National homeless expert: Kakaako encampment 'a crisis'

National homeless expert: Kakaako encampment "a crisis"

KAKAAKO, OAHU (HawaiiNewsNow) - A community "in crisis" -- that's how one of the leading national experts on homelessness describes the growing encampment in Kaka'ako.

"I think there is a sense of crisis here around the issues of encampments and people experiencing unsheltered homelessness, but I see the opportunity for that crisis to become a source for lasting change and that's really what we want to make sure -- is that we're not just responding to a crisis in an urgent way, but we're also using it as an opportunity to make progress on the longer term strategies and solutions that can prevent us from being in a crisis-mode over and over and over again," said Matthew Doherty, the Executive Director of the U.S. Interagency Council on Homelessness. 

After driving through the area earlier this week, Doherty described it as one of the largest encampments he's seen and one of the most troubling.

"For any individual or family who experiences a single night of homelessness, that's a crisis. For people who are experiencing that situation on an on-going basis with no resolution in sight, the crisis becomes even more intense and it becomes a traumatizing experience that we really need to find the ways to provide those quick resolutions," Doherty said. 

A state survey completed in August found 293 people are living on the streets of the Kaka'ako Waterfront Park area near the Children's Discovery Center
and University of Hawai'i at Manoa Medical School. Officials say more than 40% of them are families.
According to Doherty, while tent cities are increasingly becoming a challenge in other cities -- he's never encountered an encampment with such a high percentage of families living on the sidewalks. 
"The idea that there are children sleeping there tonight to me is really distressing and is justification for the sense that we need to create an urgent response to resolve that element of the problem as quickly as we can," Doherty said. "Any solution, any strategy needs to about what's the pathway from this experience to a permanent place to live and sleep and stay and raise children and the strategies all need to focus on how do we create those quick pathways."
Officials say while there are often empty shelter beds for individuals across O'ahu each night, there are only growing wait lists for homeless people with children. Governor David Ige says state officials are trying to identify locations to create additional transitional shelter space.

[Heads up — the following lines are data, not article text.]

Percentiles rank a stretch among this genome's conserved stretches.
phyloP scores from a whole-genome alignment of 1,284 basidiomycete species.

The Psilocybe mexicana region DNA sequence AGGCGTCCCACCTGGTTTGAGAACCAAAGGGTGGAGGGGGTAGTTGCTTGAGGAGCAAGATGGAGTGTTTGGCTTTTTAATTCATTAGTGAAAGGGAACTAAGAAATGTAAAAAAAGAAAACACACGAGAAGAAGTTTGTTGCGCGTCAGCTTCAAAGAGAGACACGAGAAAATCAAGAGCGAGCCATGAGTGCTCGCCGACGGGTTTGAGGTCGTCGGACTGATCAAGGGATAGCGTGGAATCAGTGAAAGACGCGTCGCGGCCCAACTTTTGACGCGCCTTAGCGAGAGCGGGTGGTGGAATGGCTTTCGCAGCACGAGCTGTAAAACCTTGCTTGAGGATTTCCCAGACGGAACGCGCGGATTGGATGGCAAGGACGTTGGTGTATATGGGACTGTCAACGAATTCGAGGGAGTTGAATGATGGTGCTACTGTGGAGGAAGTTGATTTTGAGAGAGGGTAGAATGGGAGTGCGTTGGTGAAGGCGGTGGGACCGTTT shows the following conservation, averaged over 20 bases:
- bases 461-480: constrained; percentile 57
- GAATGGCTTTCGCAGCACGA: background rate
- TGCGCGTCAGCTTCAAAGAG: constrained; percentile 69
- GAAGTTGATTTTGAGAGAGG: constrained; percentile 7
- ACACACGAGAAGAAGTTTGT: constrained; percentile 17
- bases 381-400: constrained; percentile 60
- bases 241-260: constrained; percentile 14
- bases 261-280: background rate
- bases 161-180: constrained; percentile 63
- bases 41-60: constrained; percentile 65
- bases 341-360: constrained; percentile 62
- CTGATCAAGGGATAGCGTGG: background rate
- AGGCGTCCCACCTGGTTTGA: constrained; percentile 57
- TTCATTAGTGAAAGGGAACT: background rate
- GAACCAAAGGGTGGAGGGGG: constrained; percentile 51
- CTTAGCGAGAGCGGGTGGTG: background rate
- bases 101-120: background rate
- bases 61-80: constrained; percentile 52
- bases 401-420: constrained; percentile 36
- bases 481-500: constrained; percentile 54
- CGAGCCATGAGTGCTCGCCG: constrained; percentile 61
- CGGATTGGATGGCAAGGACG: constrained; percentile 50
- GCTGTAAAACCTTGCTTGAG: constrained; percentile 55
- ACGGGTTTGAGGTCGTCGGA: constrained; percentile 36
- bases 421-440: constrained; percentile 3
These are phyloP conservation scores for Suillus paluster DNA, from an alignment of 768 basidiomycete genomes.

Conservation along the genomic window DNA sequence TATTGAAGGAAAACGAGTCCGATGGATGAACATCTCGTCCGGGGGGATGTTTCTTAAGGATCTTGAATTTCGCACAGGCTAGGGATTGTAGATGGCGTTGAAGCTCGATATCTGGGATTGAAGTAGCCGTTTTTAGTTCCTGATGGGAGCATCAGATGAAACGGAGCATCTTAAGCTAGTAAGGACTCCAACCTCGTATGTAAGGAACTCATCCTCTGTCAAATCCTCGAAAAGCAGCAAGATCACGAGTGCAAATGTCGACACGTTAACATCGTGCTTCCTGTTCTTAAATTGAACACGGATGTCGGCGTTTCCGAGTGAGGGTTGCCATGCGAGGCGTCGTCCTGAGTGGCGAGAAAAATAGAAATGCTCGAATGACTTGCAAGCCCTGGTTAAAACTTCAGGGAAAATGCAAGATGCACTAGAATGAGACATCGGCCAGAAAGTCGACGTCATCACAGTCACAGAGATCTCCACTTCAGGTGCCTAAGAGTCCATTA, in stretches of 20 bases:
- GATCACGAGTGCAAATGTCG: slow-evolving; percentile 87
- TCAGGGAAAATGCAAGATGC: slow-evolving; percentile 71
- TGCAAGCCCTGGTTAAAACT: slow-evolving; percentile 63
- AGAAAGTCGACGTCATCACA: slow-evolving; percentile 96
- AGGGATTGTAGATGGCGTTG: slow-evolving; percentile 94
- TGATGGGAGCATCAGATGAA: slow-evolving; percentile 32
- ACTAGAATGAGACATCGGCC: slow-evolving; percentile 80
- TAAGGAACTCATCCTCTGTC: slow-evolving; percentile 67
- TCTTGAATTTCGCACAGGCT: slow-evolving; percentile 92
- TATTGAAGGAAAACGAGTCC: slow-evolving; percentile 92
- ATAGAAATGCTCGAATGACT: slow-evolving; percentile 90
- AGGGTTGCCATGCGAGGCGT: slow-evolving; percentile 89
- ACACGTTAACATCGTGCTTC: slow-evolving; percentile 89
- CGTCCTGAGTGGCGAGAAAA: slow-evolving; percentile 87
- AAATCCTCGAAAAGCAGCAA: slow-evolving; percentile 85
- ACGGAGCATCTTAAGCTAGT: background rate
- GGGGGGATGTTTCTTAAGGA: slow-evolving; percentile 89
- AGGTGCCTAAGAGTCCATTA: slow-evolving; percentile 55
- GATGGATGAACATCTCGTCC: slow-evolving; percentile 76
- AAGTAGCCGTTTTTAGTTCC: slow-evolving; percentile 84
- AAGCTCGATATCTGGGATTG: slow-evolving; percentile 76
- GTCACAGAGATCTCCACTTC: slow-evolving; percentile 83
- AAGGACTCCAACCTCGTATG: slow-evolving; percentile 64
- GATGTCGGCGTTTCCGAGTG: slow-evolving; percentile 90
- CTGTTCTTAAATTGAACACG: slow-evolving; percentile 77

"We are also working with all the existing providers and trying to see how we can move people from one shelter to another if it can create more spaces for families so that as we consider enforcement, we would have places to direct the homeless," Ige explained. 
Ige says his office is trying to accelerate the process as quickly as it can within the restraints of current laws.
"Yes, it its a crisis but it's also something that's not going to go away anytime soon, you know? It is a pervasive problem. It's been here for more than a decade. You know, we need to be anxious about taking action and finding solutions in the short term, but I think most importantly we can't take our eye off the long-term objective -- which really is to get homeless people into permanent supportive housing,"
said Governor Ige. 
Doherty says Kaka'ako is proof current strategies for addressing homelessness in our community need to be reassessed.

"We would never want to see encampments as being an accepted part of how we respond to homelessness,"said Doherty. "We need to look to a vision that we can move people quickly from any experience of homelessness back into stability, back into our communities as quickly as we can."
While Doherty says there are a number of successful approaches state and local officials are already looking into and beginning to implement, one
strategy he says definitely doesn't work is the criminalization of homelessness.

"Strategies that focus on dispersing people or moving people to other locations just don't actually create a resolution to the challenge and it can actually be unproductive and make it more difficult to engage those individuals and families and link them to the services and housing that they need," said Doherty.

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